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M4 is a programming language created in 1977 by Brian Kernighan and Dennis Ritchie.

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m4 is a general-purpose macro processor included in all UNIX-like operating systems, and is a component of the POSIX standard. The language was designed by Brian Kernighan and Dennis Ritchie for the original versions of UNIX. It is an extension of an earlier macro processor m3, written by Ritchie for the AP-3 minicomputer. Read more on Wikipedia...

Example from Riju:
errprint(`Hello, world!')
Example from hello-world:
# Hello World for the m4 macro processor Hello
Example from Linguist:
dnl Took from divert(-1) M4 has multiple output queues that can be manipulated with the `divert' macro. Valid queues range from 0 to 10, inclusive, with the default queue being 0. Calling the `divert' macro with an invalid queue causes text to be discarded until another call. Note that even while output is being discarded, quotes around `divert' and other macros are needed to prevent expansion. # Macros aren't expanded within comments, meaning that keywords such # as divert and other built-ins may be used without consequence. # HTML utility macro: define(`H2_COUNT', 0) # The H2_COUNT macro is redefined every time the H2 macro is used: define(`H2', `define(`H2_COUNT', incr(H2_COUNT))<h2>H2_COUNT. $1</h2>') divert(1)dnl dnl dnl The dnl macro causes m4 to discard the rest of the line, thus dnl preventing unwanted blank lines from appearing in the output. dnl H2(First Section) H2(Second Section) H2(Conclusion) dnl divert(0)dnl dnl <HTML> undivert(1)dnl One of the queues is being pushed to output. </HTML>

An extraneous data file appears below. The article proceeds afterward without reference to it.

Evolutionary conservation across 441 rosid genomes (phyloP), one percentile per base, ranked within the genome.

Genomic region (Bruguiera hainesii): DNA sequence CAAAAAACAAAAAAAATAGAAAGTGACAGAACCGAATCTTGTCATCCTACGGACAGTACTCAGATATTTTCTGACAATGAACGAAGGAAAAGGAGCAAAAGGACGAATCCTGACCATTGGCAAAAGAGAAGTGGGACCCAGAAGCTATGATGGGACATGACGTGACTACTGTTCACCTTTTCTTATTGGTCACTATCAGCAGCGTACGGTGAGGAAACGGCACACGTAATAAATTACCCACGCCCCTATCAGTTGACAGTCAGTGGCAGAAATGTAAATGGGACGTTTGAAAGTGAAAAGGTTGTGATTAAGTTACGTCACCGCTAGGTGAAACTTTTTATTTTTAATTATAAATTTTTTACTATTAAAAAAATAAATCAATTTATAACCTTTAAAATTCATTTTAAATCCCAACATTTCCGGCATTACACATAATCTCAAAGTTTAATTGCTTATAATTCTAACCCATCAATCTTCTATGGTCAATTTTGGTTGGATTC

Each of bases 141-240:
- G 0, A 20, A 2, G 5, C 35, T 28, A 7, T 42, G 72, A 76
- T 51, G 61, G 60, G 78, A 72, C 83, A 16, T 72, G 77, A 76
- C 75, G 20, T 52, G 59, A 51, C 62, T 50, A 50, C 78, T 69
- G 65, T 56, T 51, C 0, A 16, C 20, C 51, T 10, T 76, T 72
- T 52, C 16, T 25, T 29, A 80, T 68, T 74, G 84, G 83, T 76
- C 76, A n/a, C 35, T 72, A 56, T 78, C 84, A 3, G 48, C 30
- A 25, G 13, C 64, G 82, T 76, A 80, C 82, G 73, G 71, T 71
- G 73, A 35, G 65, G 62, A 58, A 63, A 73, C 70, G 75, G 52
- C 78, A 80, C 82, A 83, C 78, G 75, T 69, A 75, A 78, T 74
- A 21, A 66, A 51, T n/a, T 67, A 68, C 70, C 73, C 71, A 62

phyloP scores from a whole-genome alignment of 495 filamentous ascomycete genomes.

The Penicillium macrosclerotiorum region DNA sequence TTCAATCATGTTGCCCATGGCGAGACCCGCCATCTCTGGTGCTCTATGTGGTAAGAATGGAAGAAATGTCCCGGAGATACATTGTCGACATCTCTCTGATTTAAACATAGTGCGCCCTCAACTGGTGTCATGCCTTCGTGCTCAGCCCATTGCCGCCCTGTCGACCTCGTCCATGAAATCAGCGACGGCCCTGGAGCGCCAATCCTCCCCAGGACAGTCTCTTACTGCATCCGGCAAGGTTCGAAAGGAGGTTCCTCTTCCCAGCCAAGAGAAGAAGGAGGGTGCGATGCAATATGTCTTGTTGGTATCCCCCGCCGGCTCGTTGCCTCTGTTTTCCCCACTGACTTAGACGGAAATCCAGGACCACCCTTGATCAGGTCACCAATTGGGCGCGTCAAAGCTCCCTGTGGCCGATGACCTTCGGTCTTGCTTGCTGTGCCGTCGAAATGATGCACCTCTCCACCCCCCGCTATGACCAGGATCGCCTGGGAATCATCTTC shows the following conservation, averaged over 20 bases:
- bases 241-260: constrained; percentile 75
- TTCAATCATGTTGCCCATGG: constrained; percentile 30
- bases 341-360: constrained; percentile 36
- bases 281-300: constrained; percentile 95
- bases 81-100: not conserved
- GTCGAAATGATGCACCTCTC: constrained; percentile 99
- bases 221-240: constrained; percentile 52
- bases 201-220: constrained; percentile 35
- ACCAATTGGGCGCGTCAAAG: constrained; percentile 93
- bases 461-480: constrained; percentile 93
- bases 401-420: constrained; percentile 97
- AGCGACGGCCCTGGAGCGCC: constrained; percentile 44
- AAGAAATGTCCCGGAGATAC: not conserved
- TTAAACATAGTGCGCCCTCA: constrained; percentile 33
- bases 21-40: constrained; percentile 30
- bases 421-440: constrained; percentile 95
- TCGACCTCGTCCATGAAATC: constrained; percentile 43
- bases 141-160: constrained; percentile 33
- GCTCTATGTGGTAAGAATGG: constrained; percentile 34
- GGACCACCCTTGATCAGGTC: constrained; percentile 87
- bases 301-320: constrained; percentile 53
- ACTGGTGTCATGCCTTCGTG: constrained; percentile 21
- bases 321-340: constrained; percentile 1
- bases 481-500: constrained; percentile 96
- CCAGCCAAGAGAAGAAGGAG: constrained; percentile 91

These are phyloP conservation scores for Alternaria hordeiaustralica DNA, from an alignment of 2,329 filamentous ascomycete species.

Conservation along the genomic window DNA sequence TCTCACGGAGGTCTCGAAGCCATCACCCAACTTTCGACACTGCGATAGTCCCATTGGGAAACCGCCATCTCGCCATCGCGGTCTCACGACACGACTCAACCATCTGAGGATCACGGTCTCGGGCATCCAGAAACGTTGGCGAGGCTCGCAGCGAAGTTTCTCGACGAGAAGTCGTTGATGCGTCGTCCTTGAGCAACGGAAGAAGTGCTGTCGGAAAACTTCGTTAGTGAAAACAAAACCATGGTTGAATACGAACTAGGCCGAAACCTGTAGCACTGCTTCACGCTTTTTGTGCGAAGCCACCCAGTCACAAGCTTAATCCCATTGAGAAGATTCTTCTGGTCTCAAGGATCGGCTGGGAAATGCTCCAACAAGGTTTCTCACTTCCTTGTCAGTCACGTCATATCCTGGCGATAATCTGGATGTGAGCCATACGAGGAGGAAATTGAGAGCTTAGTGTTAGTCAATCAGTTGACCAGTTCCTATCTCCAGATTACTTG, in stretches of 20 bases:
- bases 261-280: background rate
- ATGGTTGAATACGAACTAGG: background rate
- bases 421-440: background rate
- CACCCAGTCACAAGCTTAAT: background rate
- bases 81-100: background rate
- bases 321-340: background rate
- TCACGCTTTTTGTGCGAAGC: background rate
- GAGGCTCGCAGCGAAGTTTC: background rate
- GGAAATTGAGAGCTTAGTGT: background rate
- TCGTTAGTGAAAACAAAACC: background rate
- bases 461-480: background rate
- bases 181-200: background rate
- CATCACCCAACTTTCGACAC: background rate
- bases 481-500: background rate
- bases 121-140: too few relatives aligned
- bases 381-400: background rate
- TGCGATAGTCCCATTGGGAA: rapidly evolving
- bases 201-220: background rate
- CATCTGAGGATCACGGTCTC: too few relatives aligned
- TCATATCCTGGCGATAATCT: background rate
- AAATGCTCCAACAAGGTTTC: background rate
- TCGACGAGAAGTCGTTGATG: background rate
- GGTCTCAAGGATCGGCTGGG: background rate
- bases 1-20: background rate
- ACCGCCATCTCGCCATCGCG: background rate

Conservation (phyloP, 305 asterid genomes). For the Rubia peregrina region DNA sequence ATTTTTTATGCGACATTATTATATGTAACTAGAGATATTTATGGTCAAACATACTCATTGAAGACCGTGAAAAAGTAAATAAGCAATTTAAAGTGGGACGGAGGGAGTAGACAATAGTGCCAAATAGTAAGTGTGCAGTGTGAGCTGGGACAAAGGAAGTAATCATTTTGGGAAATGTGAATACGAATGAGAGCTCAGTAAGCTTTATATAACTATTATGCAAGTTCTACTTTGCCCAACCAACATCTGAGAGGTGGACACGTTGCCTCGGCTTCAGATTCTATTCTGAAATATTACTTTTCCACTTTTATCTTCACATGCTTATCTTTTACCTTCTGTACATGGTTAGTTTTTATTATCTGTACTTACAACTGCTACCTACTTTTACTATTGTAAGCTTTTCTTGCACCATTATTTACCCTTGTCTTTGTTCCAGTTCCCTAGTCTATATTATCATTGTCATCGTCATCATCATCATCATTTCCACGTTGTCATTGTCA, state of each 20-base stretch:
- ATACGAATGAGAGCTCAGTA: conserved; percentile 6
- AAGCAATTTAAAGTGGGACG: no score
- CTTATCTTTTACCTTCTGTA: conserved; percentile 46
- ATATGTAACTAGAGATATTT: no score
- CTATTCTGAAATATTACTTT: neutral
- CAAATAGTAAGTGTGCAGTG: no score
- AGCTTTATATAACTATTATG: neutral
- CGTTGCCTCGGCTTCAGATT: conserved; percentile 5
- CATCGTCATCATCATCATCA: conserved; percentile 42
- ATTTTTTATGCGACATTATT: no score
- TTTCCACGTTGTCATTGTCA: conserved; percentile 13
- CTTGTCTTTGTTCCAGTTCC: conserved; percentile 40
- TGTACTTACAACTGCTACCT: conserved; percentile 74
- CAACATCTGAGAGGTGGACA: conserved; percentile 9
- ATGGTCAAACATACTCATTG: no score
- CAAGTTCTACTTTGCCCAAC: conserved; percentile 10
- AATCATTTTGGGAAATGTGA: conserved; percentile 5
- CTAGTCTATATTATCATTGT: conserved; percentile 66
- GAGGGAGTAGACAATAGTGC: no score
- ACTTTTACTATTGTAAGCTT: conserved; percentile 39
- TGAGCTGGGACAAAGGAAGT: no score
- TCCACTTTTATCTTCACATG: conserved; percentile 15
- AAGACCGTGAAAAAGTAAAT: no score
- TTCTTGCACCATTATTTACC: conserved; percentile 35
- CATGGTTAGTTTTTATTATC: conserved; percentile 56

Example from Wikipedia:
<HTML> <h2>1. First Section</h2> <h2>2. Second Section</h2> <h2>3. Conclusion</h2> </HTML>

Language features

Feature Supported Token Example
Line Comments #
# A comment
Semantic Indentation X

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